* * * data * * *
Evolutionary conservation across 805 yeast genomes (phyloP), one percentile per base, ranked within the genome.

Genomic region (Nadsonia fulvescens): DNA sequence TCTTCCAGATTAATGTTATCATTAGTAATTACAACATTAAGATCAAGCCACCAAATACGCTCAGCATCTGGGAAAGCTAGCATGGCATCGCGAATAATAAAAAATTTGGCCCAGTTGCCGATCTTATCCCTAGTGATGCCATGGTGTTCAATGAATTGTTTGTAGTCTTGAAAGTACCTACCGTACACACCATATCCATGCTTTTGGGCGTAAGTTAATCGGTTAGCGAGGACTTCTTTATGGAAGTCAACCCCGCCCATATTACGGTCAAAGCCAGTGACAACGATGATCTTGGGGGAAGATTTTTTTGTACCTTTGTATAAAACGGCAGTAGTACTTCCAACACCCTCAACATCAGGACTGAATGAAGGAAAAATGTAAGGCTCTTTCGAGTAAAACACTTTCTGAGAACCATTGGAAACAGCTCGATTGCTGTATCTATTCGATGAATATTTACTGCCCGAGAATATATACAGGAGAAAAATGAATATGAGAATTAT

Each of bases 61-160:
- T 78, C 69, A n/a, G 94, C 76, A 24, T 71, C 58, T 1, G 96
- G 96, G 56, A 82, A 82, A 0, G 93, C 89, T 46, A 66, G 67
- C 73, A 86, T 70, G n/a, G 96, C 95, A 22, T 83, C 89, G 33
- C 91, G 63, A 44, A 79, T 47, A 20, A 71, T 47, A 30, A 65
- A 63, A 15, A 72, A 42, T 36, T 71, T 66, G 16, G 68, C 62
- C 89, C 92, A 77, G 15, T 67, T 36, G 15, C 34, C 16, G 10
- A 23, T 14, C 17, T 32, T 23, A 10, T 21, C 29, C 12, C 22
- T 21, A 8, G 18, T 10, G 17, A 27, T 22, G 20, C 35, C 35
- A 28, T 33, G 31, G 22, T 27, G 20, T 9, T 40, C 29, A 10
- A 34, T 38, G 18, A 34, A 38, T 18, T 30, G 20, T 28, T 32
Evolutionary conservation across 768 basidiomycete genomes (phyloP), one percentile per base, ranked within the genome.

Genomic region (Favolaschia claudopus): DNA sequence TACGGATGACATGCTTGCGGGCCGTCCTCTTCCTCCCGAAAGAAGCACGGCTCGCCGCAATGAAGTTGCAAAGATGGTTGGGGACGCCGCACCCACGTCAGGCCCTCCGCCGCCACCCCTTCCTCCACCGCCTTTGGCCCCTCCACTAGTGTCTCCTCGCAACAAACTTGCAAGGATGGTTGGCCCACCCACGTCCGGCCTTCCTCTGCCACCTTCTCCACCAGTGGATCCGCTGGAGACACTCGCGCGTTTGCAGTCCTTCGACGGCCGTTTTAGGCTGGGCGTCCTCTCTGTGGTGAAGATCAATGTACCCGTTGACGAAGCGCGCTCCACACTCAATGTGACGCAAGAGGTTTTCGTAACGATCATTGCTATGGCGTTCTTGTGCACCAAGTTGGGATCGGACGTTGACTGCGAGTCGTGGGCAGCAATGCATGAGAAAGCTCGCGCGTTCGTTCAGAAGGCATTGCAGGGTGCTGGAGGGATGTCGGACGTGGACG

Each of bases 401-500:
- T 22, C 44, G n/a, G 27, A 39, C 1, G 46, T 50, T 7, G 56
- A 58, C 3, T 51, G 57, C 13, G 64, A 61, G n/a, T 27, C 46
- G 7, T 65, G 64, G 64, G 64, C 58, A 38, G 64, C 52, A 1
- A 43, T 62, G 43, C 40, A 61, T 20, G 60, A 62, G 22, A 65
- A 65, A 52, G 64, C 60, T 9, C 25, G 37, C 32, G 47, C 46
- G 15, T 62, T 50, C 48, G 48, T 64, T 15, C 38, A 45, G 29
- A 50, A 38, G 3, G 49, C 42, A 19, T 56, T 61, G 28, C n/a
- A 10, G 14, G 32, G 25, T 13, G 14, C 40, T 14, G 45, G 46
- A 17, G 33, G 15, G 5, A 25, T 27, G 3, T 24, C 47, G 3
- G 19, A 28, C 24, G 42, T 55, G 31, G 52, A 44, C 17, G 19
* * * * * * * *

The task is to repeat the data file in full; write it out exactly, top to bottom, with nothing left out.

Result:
Evolutionary conservation across 805 yeast genomes (phyloP), one percentile per base, ranked within the genome.

Genomic region (Nadsonia fulvescens): DNA sequence TCTTCCAGATTAATGTTATCATTAGTAATTACAACATTAAGATCAAGCCACCAAATACGCTCAGCATCTGGGAAAGCTAGCATGGCATCGCGAATAATAAAAAATTTGGCCCAGTTGCCGATCTTATCCCTAGTGATGCCATGGTGTTCAATGAATTGTTTGTAGTCTTGAAAGTACCTACCGTACACACCATATCCATGCTTTTGGGCGTAAGTTAATCGGTTAGCGAGGACTTCTTTATGGAAGTCAACCCCGCCCATATTACGGTCAAAGCCAGTGACAACGATGATCTTGGGGGAAGATTTTTTTGTACCTTTGTATAAAACGGCAGTAGTACTTCCAACACCCTCAACATCAGGACTGAATGAAGGAAAAATGTAAGGCTCTTTCGAGTAAAACACTTTCTGAGAACCATTGGAAACAGCTCGATTGCTGTATCTATTCGATGAATATTTACTGCCCGAGAATATATACAGGAGAAAAATGAATATGAGAATTAT

Each of bases 61-160:
- T 78, C 69, A n/a, G 94, C 76, A 24, T 71, C 58, T 1, G 96
- G 96, G 56, A 82, A 82, A 0, G 93, C 89, T 46, A 66, G 67
- C 73, A 86, T 70, G n/a, G 96, C 95, A 22, T 83, C 89, G 33
- C 91, G 63, A 44, A 79, T 47, A 20, A 71, T 47, A 30, A 65
- A 63, A 15, A 72, A 42, T 36, T 71, T 66, G 16, G 68, C 62
- C 89, C 92, A 77, G 15, T 67, T 36, G 15, C 34, C 16, G 10
- A 23, T 14, C 17, T 32, T 23, A 10, T 21, C 29, C 12, C 22
- T 21, A 8, G 18, T 10, G 17, A 27, T 22, G 20, C 35, C 35
- A 28, T 33, G 31, G 22, T 27, G 20, T 9, T 40, C 29, A 10
- A 34, T 38, G 18, A 34, A 38, T 18, T 30, G 20, T 28, T 32
Evolutionary conservation across 768 basidiomycete genomes (phyloP), one percentile per base, ranked within the genome.

Genomic region (Favolaschia claudopus): DNA sequence TACGGATGACATGCTTGCGGGCCGTCCTCTTCCTCCCGAAAGAAGCACGGCTCGCCGCAATGAAGTTGCAAAGATGGTTGGGGACGCCGCACCCACGTCAGGCCCTCCGCCGCCACCCCTTCCTCCACCGCCTTTGGCCCCTCCACTAGTGTCTCCTCGCAACAAACTTGCAAGGATGGTTGGCCCACCCACGTCCGGCCTTCCTCTGCCACCTTCTCCACCAGTGGATCCGCTGGAGACACTCGCGCGTTTGCAGTCCTTCGACGGCCGTTTTAGGCTGGGCGTCCTCTCTGTGGTGAAGATCAATGTACCCGTTGACGAAGCGCGCTCCACACTCAATGTGACGCAAGAGGTTTTCGTAACGATCATTGCTATGGCGTTCTTGTGCACCAAGTTGGGATCGGACGTTGACTGCGAGTCGTGGGCAGCAATGCATGAGAAAGCTCGCGCGTTCGTTCAGAAGGCATTGCAGGGTGCTGGAGGGATGTCGGACGTGGACG

Each of bases 401-500:
- T 22, C 44, G n/a, G 27, A 39, C 1, G 46, T 50, T 7, G 56
- A 58, C 3, T 51, G 57, C 13, G 64, A 61, G n/a, T 27, C 46
- G 7, T 65, G 64, G 64, G 64, C 58, A 38, G 64, C 52, A 1
- A 43, T 62, G 43, C 40, A 61, T 20, G 60, A 62, G 22, A 65
- A 65, A 52, G 64, C 60, T 9, C 25, G 37, C 32, G 47, C 46
- G 15, T 62, T 50, C 48, G 48, T 64, T 15, C 38, A 45, G 29
- A 50, A 38, G 3, G 49, C 42, A 19, T 56, T 61, G 28, C n/a
- A 10, G 14, G 32, G 25, T 13, G 14, C 40, T 14, G 45, G 46
- A 17, G 33, G 15, G 5, A 25, T 27, G 3, T 24, C 47, G 3
- G 19, A 28, C 24, G 42, T 55, G 31, G 52, A 44, C 17, G 19